Chair of Wi-Fi Safety Panel Steps Down
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Facing public controversy over a potential conflict of interest revealed in a CMAJ investigation, the chair of a Royal Society of Canada panel reviewing federal safety guidelines for Wi-Fi, cellphones and other radiofrequency devices has stepped aside.
Daniel Krewski, a professor in the faculty of medicine at the University of Ottawa in Ontario, failed to disclose a $126 000 contract in 2008–2009 from Industry Canada to “assist in addressing what the Department believes is opposition often based on misperception and misinformation” with respect to cellphone antennas. Krewski did, however, disclose that he had performed extensive government contract work.
After learning of Dr. Krewski’s omission, Geoffrey Flynn, who chairs the Royal Society’s Committee on Expert Panels and its Scientific Advisory Committee, told CMAJ he would “take it back to the panels.” Krewski did not respond to an interview request following his departure. Flynn also declined an interview request.
In a statement on its website, the Royal Society says it has “undertaken to identify a new Chair of the Expert Panel.”
The Royal Society also posted a statement explaining that “in order to avoid further occurrences of this type, the Royal Society will not comment further on the work of the Expert Panel on Safety Code 6 until the panel’s final report has been completed, peer-reviewed, and submitted to Health Canada, the sponsor of this report.” This statement was subsequently removed from the society’s website.
Shortly before announcing Krewski’s resignation, the Royal Society postponed a public meeting on the safety review that was scheduled for July 8 in Ottawa. “A large outpouring of interest in this event”, the society explained, made it “challenging to organize in the current circumstances. We are therefore rescheduling the consultation for later this summer.”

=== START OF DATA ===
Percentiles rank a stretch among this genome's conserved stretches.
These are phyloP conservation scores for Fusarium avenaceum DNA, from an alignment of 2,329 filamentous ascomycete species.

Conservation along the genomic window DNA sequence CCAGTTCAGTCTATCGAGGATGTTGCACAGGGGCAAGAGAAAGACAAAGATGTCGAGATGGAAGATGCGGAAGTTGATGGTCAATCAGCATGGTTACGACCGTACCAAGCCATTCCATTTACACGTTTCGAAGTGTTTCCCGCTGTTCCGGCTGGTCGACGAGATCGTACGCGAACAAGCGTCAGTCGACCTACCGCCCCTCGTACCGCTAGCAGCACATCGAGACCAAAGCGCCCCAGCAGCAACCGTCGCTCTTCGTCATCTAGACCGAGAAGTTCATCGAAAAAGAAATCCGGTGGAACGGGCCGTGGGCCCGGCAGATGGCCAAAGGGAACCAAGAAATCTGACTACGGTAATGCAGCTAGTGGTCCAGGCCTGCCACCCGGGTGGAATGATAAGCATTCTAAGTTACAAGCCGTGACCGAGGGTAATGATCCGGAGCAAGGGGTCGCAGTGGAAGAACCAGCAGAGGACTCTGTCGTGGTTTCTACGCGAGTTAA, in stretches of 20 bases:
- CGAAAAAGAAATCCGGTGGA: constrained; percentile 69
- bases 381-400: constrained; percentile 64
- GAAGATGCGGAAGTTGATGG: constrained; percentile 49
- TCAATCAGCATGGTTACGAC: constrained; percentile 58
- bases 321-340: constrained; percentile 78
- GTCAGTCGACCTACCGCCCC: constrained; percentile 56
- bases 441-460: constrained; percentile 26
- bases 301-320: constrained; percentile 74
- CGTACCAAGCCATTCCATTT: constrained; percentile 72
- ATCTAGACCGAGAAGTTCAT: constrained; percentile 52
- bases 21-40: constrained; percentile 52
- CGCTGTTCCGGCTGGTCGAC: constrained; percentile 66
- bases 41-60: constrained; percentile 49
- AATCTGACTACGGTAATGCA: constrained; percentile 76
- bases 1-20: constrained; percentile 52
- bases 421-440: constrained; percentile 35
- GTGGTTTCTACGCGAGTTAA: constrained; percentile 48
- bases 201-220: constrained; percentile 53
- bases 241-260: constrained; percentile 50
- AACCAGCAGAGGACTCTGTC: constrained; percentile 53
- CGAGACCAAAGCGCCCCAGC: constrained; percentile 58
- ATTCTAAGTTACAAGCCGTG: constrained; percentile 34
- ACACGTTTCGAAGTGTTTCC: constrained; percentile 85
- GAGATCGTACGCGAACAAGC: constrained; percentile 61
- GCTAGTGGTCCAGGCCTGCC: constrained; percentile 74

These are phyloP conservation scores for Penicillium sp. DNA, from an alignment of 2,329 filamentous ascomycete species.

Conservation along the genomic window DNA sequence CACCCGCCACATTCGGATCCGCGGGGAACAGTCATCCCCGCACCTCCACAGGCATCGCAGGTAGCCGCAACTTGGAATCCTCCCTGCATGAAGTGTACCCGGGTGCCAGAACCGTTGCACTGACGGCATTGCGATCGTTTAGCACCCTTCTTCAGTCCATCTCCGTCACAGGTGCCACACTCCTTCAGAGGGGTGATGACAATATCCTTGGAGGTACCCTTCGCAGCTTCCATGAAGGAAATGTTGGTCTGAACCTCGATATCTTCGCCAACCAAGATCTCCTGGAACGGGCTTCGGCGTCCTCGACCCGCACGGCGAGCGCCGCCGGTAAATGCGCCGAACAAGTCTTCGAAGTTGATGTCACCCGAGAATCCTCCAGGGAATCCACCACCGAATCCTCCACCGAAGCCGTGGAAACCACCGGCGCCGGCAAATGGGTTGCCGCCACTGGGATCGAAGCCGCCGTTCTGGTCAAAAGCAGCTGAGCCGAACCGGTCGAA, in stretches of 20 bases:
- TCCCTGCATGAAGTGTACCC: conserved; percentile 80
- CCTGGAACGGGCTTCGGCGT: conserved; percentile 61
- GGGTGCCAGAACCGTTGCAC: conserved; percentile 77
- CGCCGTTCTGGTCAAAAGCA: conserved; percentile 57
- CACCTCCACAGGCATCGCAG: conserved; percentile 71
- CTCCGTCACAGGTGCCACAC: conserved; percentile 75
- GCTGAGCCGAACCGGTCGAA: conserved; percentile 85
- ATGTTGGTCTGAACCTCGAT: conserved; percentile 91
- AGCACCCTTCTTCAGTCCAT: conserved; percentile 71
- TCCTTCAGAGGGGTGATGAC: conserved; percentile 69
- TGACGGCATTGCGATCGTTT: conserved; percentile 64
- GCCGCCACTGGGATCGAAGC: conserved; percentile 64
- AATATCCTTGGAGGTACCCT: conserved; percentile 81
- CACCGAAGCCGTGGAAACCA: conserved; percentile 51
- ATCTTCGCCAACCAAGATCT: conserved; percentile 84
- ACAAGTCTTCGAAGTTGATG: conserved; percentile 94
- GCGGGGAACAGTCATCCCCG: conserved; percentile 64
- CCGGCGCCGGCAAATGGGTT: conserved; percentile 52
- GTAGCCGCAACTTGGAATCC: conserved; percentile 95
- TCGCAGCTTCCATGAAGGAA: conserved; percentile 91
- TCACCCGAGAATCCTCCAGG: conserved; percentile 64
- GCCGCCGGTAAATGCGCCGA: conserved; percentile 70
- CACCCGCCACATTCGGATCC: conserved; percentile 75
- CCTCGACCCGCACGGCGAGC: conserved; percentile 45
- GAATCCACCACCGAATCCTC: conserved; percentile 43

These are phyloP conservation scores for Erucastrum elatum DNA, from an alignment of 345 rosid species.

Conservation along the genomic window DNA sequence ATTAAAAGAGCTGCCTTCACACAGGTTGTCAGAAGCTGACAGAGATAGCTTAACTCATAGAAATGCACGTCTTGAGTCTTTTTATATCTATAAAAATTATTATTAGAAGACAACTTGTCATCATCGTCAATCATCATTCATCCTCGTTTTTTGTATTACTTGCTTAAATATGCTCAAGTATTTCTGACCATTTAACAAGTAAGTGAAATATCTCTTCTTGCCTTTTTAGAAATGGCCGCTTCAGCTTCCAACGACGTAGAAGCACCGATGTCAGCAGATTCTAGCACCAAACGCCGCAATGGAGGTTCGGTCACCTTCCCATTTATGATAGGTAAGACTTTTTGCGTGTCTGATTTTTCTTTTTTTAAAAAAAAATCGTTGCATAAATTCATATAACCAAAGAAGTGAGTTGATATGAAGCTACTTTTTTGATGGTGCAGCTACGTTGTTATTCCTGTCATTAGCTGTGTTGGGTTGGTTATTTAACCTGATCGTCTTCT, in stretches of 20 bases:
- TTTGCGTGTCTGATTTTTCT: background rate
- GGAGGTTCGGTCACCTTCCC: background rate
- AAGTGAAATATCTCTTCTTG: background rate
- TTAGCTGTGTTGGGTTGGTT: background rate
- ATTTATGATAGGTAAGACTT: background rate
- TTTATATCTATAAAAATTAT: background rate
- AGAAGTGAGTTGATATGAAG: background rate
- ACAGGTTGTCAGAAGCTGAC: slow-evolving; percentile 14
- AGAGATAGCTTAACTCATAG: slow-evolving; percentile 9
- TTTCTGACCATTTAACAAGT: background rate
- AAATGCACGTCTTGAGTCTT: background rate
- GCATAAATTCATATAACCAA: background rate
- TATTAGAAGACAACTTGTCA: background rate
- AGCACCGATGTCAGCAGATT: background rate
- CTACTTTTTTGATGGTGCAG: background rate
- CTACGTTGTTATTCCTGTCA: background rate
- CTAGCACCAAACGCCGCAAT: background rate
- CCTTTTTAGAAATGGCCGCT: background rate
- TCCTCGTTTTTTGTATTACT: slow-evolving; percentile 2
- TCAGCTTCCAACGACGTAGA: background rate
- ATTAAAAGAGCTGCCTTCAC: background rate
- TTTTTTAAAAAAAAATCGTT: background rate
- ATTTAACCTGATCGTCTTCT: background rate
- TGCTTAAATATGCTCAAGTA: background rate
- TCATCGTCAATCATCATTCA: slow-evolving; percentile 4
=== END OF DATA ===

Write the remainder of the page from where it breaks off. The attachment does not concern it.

Magda Havas, an associate professor of environmental and resource studies at Trent University in Peterborough, Ontario, welcomed the news of Krewski’s resignation.
“Dr. Krewski, as well as several other members of the expert panel, have had industry contracts for a very long time and are known, within the scientific community, to support the outdated and ineffective guidelines,” she explained. “I have not witnessed such blatant disregard for an independent scientific review in my entire professional career.”
Frank Clegg, spokesperson for Canadians for Safe Technology— a group based in Oakville, Ontario, that wants tougher federal safety rules on radiofrequency devices — also says he welcomes the news of Krewski’s resignation. But serious concerns remain about possible conflicts of interest among the remaining seven panelists, he says. “We believe three other remaining members of the panel are severely conflicted.”